Th-th-th-that’s all folks? Tough times for Looney Tunes

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“Oh, we are the boys of chorus / We hope you like our show / We know you're rooting for us / But now we have to go!”
      “What’s Up Doc (1950)

Porky_pig Did Bugs Bunny, Sylvester the Cat, Porky Pig, Elmer Fudd and the rest of the Looney Tunes crowd really go away and do they actually need a comeback?  Well, it seems that if you ask a first grader, they have already left the building. 

Here is how a major New York Times article entitled, “What’s Up, Doc? New Looneys,” puts it in the article’s opening sentence:  “Ask a first grader to identify Bugs Bunny and the response more likely than not will be a blank stare. Dora, sure. Mickey, alive and kicking. But Porky who?”

I decided to do my own field test this weekend.  I was sitting with a very smart five year old named Zachary and saw that he was playing with some Silly Bandz.  Silly Bandz you undoubtedly know are rubber bands that when in a relaxed state look like cartoon characters.

Among the mix was an easily identifiable Tweety Bird.

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Me:         Who is that?

Zachary:  I dunno.

Me:         It’s Tweety Bird!

Zachary:  Who?

Me:     (Voice rising) You don’t know who Tweety Bird is?

Zachary:  (Eyes now widening) No.

Me:   (Voice now getting excited) How about Bugs Bunny?  Have you ever heard of Bugs Bunny?

Zachary: (Moving off to play in another room) No.

How is it that Looney Tunes is in trouble?  Why is it this series of shows, that was so much a part of our life that we can all (and I mean all) quote dialogue, is in danger of falling out of popular consciousness?  According to the Times article it appears that we can thank changing tastes and poor management of the brand by Warner Brothers Studios. 

To get a feeling for how bad the mismanagement was, consider “The Loonatics Unleashed’ a misguided, to put it mildly, attempt to give the characters attitude.  One look at this picture will show you the total lack of not just charm but respect for what I believe Looney Tunes was all about:  Beautifully choreographed and violLoonatics-Unleashed-tv-07ently innocent delight.  Not this Road Runner meets Road Warrior.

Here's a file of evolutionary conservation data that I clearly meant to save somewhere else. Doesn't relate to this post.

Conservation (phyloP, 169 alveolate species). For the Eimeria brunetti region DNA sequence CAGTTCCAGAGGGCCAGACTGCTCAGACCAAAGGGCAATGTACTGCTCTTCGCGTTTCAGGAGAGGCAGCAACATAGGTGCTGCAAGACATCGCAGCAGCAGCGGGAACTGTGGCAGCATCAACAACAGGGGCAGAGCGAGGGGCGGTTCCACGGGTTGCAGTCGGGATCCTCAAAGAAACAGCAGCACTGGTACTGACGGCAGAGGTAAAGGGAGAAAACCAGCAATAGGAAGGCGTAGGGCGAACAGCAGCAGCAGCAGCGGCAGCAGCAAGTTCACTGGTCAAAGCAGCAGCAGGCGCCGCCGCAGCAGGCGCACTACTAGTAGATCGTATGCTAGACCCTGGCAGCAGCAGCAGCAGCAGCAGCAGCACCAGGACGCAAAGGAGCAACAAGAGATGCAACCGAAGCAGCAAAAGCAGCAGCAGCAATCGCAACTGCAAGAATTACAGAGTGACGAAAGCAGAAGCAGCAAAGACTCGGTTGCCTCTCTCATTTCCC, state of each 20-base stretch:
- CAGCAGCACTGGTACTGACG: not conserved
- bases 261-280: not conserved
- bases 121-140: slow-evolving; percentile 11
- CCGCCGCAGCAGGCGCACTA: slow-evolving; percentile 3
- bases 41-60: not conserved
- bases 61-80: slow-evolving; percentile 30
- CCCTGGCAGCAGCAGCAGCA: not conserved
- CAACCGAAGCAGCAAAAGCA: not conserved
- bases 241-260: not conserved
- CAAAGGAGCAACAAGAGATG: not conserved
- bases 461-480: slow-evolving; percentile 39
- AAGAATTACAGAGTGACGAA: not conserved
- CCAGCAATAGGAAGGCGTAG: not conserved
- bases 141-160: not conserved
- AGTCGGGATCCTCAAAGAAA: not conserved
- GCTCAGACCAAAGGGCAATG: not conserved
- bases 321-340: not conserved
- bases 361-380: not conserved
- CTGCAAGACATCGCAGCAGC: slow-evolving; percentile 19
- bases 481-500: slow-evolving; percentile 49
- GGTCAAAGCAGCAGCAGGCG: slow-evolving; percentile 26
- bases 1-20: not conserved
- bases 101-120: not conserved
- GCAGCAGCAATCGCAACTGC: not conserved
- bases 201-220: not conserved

Well, help may be on the way.  As the Times puts it:

"This revival, Mr. Register and Mr. Roth [leaders of the team bringing Looney Tunes back] promise, will be different. One major shift involves the DNA of the wisecracking characters — it’s the same as what first made them stars in the 1940s. Bugs, Daffy, Porky and crew for the first time in years will look and behave in a manner that is familiar to adults who grew up on the cartoons. No babies. No punked-out space adventurers."

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Let’s hope so.  If not, we might need to have the Federal Government step in and take over Looney Tunes like it did General Motors and Chrysler.  And if that’s the case “Th-th-th-that’s all folks!

One thought

  1. Compare the Looney Tunes brand with its pop-cultural contemporaries–the Disney trio of Mickey Mouse, Donald Duck and Goofy along with MGM’s Tom and Jerry–and Bugs’ decline makes more sense. Disney keeps its original stars alive as corporate symbols, while Tom and Jerry persist on Cartoon Network, presumably for its basic cat-and-mouse storyline.
    This puts more pressure on the Warner Bros. brand, especially after it WB became a piece of a conglomerate so it was no longer reliant on Bugs as a corporate symbol, to reinvent itself. Looney Tunes contain a tremendous number out-of-date references (its use of the 1890s as a focal point for nostalgia, its liberal sprinkling of 1930s, 40s and 50s catchphrases and heavy use of the era’s Hollywood celebrities–think of all the jokes about Bing Crosby’s horse), something that normally scares away executives looking to keep things current.
    Finally, I’d ad that the cartoon competition improved. It’s one thing to persist against substandard 1970s and 80s cartoons with poor animation and repetitive storylines; it’s another when interest in animation started growing beginning in the late 1980s.

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